More on methodology – the marketing approach

26 October 2008

I wrote recently about the methodology of triple hermeneutics as described by Alvesson and Stöcklund and how it might be relevant to my work. The trail that led to this started with my director of studies’ suggestion that I look at the world of marketing in respect of how it deals with perceptions. This has now led to the writing of  Chisnall (2005). Sure enough in the chapter on “Basic Techniques” there is a discussion of the place of reliability and validity in qualitative and attitude research . I quite like this word ‘attitude’. It helps frame a question ‘What is the attitude‘ of 16-year olds to ICT capability and its assessment. Chisnall says

“The measurement of behavioural factors such as attitudes… has been attempted by a variety of techniques… the ones that are the most reliable and valid from a technical viewpoint generally being the most difficult… to apply” (p234).

Oh well!

Validity for Chisnall consists of content, concurrent and construct validity – so fairly conventional there. One would have expected face validity to be mentioned too, perhaps. He also cites a pamphlet (sic) by Bearden et al (1993) that describes some 124 scales for measuring such things in the field of marketing, consumer behaviour and social research.

Bearden, W, Netemeyer, R & Mobley, M (1993), Handbook of marketing scales: Multi-item measures for marketing and consumer behaviour research. Newbury Park, CA: Sage (in conjunction with the ACR).

Chisnall, P (2005), Marketing research (7th ed). NY: McGraw Hill.


Putting the Ph into the PhD?

14 October 2008

I have been struggling this week with the concept of ‘perception‘. After a tutorial my focus was on how I might apporach the capture and analysis of students’ ‘perceptions‘ about assessment. This word has been quite fundamental to my description of the research. In the tutorial, we got talking about marketing theories and perceptual analysis as a method in that discipline.

Needless to say I know little about marketing. So what is the perceptual analysis? It has proved an elusive hunt but I have travelled over some interesting territory. One laden with ontological considerations and debate.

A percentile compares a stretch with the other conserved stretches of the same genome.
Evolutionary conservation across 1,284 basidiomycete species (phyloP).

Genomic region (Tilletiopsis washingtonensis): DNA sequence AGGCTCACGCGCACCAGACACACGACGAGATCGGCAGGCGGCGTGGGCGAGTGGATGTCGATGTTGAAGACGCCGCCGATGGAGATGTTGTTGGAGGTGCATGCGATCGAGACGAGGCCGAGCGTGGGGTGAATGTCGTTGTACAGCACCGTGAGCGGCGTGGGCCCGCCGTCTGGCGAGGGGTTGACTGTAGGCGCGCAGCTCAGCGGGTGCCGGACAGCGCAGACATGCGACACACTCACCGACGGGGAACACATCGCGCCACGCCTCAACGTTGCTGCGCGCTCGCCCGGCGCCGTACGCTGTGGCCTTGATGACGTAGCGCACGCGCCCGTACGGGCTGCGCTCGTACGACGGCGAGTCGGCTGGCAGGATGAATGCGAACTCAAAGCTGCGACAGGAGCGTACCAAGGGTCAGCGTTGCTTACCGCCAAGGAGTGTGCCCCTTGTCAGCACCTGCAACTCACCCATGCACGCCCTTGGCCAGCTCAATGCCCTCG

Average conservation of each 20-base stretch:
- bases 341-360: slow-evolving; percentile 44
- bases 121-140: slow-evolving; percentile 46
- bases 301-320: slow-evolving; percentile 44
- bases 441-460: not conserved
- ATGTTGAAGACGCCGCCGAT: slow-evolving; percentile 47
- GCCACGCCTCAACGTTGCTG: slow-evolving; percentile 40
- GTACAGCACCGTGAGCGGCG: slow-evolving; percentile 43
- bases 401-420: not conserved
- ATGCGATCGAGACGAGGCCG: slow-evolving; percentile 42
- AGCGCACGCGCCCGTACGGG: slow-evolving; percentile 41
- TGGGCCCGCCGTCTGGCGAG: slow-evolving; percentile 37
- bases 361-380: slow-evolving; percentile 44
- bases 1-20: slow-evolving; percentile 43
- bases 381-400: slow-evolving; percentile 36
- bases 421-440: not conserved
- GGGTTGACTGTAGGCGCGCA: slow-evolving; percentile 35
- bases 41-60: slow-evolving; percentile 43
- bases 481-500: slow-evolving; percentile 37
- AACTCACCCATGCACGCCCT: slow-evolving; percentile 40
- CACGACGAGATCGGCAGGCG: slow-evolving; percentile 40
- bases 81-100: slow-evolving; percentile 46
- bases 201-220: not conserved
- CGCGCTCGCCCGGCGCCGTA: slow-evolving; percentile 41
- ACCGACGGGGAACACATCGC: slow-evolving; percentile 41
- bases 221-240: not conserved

First there is the hermeneutics of Husserl and Heidegger. For one the importance of the existence of the objects  of consciousness ONLY in the way in which they are perceived by the consciousness, for the other the autonomy of such objects irrespective of the sense we bestow on them. This perception is then reported linguistically and Wittgenstein’s concept of the language game filters any such sense.

Then there is the triple hermeneutics of Alvesson and Sköldberg (2000). Hermeneutics – the analysis of interpration, double hermeneutics – the analysis of interpreted interpretation (the dual lenses of researcher and respondent), triple hermeneutics – the analysis of interpreted interpretation and the context behind that interpretation (the three lenses of researcher, respondent and context).

Lowe et al (2005) propose a 4th hermeneutic in the context of marketing (and that was how I came in) but I am not sure yet how this applies!

Finally, and most pragmatically (*), Conroy (2003) examines interpretive phenomenology (or rather re examines it) and develops a  methodology and methods for doing something fairly similar to what I am proposing, albeit in the context of nursing (the usual context for this approach, it seems). Here is a model that I need to examine and critique for its use in my study as I move towards the primary research phase.

And in this phrase – interpretive phenomenology – hides the word I have been meaning when I have said perception: it is interpretation. So not ‘what is a student’s perception of….’ but what is a student’s interpretation of…’ The problem is, you see, that perception has a particular meaning in this philosophical arena. I had to go down the false road of Arnold Berleant to realise it… Thanks are due here to my colleague Kev Flint…

I have a fair chunk of literature review written, I have many ideas about methodology and method. Now is the time to crystallize this and move on to ‘action’. My director of studies agrees and this ‘permission’ is what I have been waiting for…

(*) pragmatic in the the sense of being related to action… but actually very philosophical in nature